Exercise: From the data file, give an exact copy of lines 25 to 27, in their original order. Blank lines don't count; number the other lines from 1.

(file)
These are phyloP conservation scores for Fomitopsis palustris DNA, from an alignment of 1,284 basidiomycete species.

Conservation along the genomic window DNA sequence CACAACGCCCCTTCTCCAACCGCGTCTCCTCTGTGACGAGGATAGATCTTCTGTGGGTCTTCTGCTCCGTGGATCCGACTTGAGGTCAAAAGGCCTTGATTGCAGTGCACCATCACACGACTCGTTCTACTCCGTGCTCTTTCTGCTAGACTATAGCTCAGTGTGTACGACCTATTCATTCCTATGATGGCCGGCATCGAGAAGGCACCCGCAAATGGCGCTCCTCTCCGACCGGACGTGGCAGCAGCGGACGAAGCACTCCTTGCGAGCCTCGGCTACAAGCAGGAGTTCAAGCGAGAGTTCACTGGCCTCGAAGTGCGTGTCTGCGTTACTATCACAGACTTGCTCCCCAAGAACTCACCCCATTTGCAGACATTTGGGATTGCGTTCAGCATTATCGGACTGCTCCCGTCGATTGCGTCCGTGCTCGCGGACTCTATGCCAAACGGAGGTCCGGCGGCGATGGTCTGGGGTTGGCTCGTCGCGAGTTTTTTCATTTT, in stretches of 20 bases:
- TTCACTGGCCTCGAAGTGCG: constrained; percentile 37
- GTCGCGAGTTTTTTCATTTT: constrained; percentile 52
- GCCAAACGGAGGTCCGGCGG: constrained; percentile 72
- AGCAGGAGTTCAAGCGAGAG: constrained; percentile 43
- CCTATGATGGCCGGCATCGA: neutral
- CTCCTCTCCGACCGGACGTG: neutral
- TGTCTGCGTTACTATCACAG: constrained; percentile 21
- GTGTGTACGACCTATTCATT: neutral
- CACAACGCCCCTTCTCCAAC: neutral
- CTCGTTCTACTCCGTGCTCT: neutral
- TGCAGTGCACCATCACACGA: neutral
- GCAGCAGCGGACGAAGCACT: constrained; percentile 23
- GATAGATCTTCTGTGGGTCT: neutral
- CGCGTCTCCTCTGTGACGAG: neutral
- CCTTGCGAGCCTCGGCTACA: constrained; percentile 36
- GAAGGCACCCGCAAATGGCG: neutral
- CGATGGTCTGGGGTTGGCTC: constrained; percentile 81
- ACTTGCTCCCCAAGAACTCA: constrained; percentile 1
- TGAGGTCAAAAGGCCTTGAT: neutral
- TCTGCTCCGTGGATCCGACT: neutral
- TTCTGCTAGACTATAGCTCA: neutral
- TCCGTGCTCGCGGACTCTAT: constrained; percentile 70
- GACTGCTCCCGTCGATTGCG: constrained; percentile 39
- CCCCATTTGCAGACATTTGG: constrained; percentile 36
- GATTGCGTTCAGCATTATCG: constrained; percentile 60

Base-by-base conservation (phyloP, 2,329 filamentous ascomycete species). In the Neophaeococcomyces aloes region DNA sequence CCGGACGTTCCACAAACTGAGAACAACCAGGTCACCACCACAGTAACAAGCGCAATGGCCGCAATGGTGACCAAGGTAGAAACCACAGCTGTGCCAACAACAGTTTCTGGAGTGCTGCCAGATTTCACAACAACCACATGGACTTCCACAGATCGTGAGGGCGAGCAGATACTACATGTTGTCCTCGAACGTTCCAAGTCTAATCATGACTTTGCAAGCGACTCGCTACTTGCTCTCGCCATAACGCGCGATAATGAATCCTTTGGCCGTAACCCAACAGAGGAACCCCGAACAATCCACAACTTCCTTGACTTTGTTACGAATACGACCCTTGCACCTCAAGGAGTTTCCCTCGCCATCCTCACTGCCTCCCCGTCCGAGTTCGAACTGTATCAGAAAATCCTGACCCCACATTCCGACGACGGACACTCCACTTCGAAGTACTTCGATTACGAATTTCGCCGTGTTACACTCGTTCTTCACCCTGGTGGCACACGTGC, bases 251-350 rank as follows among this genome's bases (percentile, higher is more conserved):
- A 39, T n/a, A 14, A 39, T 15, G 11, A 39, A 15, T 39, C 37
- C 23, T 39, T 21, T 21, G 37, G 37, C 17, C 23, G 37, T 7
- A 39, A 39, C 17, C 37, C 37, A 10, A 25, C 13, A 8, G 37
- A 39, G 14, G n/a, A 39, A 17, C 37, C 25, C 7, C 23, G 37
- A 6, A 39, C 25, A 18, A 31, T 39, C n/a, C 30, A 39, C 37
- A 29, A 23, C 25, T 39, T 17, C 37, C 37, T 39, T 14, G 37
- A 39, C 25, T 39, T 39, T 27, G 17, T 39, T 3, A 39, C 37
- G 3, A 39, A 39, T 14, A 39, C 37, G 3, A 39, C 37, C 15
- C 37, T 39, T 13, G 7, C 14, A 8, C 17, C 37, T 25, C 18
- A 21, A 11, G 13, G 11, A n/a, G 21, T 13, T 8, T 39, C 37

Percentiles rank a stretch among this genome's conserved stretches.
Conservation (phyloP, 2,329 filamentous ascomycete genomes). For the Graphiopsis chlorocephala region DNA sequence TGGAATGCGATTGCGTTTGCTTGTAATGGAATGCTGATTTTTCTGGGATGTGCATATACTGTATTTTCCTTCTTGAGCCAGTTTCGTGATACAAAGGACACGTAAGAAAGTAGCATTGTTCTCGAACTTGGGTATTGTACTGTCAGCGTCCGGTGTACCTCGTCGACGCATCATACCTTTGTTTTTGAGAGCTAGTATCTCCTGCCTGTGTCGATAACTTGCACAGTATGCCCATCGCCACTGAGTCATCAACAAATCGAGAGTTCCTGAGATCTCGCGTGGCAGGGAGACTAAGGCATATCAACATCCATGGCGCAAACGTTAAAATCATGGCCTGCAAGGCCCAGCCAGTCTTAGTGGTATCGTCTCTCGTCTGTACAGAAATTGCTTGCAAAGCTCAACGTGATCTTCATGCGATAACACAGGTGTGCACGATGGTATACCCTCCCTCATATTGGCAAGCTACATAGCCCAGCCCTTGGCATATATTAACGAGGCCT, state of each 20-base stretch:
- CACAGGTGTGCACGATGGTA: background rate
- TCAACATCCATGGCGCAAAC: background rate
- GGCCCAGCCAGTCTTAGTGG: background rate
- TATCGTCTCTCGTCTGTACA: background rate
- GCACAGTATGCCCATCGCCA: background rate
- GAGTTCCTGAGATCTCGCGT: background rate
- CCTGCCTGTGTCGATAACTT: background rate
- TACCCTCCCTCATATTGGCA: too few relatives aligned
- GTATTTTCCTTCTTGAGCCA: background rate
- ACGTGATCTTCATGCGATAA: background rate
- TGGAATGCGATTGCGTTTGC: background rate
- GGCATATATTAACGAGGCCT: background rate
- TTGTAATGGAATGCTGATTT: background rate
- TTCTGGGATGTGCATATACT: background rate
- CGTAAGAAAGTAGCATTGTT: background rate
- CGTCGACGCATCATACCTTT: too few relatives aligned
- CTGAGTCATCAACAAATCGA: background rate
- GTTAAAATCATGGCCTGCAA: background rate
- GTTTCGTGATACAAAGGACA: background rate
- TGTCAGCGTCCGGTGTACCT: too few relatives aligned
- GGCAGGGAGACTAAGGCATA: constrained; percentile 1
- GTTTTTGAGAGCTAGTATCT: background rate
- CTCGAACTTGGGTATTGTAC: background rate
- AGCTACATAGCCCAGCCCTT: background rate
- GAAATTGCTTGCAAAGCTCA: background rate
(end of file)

- GACTGCTCCCGTCGATTGCG: constrained; percentile 39
- CCCCATTTGCAGACATTTGG: constrained; percentile 36
- GATTGCGTTCAGCATTATCG: constrained; percentile 60